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NASW Mourns the Death of Social Justice Champion Rep. Elijah Cummings


WASHINGTON, D.C. - The National Association of Social Workers (NASW) mourns the death of Rep. Elijah Cummings (D-MD), a social justice champion who advocated on behalf of many issues important to social workers, including civil rights, quality health care for all, voting rights, sensible gun laws and the humane treatment of migrant children and families.

Congressman Cummings, who served Maryland’s 7th district since 1996, died on October 17 at age 68. His body will lie in state at the U.S. Capitol on October 24th and his funeral will be held the next day in his district, which includes a large part of Baltimore City, much of Howard County and parts of Baltimore County.

NASW offers its heartfelt condolences to Congressman Cummings’ family, including his wife Maya Rockeymoore Cummings and three children. The death of Congressman Cummings is a profound loss for his congressional district, NASW and other organizations that promote equality and social justice.

He was a steadfast ally in our push to make our nation a better place for all people, no matter their gender, religious affiliation, sexual identity or economic status. Congressman Cummings was also stalwart national leader who always prioritized the needs of the most vulnerable people in our society.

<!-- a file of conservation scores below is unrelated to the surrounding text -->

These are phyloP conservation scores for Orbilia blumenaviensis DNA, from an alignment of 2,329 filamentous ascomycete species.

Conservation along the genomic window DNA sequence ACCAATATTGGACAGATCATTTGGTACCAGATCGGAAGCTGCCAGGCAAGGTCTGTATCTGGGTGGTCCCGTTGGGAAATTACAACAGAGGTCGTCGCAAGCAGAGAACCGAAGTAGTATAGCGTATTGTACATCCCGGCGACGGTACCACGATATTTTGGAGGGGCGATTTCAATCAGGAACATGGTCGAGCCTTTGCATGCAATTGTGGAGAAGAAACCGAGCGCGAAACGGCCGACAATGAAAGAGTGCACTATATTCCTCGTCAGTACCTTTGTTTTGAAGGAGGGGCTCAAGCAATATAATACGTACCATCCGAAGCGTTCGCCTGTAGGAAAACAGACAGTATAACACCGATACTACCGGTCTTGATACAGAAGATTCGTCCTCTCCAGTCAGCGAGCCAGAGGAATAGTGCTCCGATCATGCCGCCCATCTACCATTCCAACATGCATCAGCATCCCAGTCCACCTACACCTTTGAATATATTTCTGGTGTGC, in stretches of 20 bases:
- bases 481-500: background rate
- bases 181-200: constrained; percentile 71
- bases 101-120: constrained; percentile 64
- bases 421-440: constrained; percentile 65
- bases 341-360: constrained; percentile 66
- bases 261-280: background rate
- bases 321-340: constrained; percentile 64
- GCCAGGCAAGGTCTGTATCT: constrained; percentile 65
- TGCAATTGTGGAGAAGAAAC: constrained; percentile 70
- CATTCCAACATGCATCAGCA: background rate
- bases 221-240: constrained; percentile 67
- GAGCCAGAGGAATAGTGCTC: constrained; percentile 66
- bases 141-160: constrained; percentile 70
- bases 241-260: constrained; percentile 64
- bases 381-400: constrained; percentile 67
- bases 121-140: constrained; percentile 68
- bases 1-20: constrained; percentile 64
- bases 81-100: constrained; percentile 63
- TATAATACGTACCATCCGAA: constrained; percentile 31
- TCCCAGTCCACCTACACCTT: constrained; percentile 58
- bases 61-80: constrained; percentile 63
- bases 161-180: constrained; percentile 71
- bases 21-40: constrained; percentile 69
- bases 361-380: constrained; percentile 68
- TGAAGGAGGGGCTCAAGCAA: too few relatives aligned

He stood by NASW and other organizations in our call for laws to end the epidemic of gun violence in our nation. For Congressman Cummings this issue was personal. His nephew died as a result of gun violence.

Congressman Cummings stood by NASW and other organizations in our call for the Trump Administration to end the forced separation of migrant children from their families and the deplorable, traumatizing conditions these children continue to experience while in detention.

Congressman Cummings stood by NASW and other organizations in our call for the end of a proliferation of insidious laws that make it more difficult for our nation’s citizens to exercise their right to vote.

And Congressman Cummings stood by NASW and other organizations in our push for the preservation and expansion of health care for all, including people who are homeless.

Congressman Cummings is now at rest after a distinguished career as a social justice warrior. We hope our nation will honor his legacy by continuing to work on the issues he supported and end the current atmosphere of divisiveness in our nation that he decried.

NASW will miss this champion of civil rights and hope we all honor his legacy by coming together to make our nation a better place for all.

The National Association of Social Workers (NASW), in Washington, DC, is the largest membership organization of professional social workers. It promotes, develops, and protects the practice of social work and social workers. NASW also seeks to enhance the well-being of individuals, families, and communities through its advocacy.

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